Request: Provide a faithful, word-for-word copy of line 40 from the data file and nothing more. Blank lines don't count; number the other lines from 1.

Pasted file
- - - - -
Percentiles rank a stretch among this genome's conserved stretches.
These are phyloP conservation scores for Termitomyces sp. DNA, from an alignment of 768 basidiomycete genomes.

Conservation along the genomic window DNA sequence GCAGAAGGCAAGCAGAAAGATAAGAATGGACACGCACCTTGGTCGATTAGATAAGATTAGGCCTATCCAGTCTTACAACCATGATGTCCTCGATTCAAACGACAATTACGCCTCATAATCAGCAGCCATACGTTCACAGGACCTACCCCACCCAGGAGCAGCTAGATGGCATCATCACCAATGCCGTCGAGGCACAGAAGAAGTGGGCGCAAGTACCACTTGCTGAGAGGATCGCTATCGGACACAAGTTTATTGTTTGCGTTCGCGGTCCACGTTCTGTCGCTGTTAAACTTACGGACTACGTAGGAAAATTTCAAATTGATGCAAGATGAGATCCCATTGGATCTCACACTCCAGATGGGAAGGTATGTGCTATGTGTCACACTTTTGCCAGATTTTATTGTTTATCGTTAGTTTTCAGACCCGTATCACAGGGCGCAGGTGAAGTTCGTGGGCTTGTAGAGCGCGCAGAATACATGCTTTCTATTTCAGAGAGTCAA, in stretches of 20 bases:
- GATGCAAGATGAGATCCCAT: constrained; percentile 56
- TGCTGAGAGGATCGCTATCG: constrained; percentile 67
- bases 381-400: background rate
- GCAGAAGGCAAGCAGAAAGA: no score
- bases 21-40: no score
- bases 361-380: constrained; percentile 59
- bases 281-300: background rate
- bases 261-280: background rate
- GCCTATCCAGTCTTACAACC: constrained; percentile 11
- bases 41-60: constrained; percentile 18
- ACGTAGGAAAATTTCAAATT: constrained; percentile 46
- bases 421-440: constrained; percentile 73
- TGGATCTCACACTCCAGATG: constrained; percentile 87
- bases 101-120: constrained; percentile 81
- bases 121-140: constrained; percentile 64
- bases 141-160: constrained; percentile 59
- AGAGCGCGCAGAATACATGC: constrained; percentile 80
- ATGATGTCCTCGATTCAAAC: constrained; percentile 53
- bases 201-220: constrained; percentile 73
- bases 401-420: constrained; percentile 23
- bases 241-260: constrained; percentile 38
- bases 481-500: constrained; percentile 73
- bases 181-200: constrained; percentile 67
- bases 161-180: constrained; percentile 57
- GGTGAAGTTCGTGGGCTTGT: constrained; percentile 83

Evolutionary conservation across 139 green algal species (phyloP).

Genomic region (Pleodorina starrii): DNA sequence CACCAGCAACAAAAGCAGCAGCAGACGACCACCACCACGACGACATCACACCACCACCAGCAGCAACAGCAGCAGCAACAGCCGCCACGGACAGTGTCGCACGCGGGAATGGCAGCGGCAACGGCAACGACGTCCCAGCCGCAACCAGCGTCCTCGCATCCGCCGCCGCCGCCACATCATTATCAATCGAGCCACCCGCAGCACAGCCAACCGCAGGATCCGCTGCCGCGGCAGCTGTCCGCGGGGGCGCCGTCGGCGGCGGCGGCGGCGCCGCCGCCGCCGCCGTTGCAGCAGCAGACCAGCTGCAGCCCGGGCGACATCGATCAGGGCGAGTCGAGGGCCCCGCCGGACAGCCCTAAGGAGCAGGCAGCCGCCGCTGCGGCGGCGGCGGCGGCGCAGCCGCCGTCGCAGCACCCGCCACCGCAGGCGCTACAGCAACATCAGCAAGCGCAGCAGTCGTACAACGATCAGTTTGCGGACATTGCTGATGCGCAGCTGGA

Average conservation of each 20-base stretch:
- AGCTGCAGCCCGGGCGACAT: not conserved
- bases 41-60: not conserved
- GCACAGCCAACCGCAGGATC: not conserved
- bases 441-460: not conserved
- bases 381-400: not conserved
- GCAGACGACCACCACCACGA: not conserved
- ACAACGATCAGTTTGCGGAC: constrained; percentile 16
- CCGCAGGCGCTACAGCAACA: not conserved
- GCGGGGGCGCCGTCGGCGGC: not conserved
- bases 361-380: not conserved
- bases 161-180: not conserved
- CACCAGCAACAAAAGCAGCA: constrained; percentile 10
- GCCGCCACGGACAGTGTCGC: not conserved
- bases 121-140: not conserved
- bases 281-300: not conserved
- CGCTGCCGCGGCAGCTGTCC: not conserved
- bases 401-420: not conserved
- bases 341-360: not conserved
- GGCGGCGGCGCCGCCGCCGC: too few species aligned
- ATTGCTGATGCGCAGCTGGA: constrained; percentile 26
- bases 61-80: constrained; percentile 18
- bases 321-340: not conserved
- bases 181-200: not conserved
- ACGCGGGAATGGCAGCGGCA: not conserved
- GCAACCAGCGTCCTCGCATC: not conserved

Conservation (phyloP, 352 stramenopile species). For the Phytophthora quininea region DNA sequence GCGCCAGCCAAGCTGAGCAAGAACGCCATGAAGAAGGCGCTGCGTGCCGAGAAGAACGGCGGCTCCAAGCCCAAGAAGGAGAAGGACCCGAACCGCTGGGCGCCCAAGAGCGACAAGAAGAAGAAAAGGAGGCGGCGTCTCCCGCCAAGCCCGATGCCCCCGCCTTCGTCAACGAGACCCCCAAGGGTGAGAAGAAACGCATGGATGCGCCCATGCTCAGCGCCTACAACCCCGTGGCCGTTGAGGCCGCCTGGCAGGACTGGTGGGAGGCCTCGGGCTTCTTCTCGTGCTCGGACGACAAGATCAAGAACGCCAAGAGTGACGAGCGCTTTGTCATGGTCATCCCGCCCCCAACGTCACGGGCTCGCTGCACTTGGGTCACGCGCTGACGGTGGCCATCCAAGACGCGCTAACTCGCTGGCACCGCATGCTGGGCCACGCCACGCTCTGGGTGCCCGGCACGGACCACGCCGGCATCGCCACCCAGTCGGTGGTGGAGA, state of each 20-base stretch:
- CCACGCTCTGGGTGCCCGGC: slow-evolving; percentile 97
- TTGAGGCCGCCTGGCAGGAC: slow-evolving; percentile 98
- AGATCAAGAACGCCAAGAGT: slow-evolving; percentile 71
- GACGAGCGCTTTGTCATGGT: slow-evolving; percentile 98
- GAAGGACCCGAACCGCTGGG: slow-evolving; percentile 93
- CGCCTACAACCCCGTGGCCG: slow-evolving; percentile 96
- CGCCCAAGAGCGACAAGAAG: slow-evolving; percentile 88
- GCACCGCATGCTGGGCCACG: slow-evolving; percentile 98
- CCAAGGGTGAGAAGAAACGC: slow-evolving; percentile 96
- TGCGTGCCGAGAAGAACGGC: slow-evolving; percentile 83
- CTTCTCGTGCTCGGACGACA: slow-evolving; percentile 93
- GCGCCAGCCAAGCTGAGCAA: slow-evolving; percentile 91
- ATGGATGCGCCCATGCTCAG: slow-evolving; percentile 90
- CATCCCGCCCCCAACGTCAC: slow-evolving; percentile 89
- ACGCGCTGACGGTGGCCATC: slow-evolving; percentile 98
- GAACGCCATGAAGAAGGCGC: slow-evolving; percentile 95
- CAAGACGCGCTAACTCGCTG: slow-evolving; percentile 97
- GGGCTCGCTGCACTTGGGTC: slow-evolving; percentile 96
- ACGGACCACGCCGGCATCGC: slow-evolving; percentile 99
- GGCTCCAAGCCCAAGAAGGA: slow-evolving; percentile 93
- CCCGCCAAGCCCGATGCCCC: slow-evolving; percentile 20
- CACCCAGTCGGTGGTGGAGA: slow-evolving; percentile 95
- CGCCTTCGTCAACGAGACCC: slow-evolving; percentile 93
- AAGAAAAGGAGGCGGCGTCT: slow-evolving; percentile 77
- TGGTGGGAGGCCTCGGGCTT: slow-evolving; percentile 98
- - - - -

- GCGGGGGCGCCGTCGGCGGC: not conserved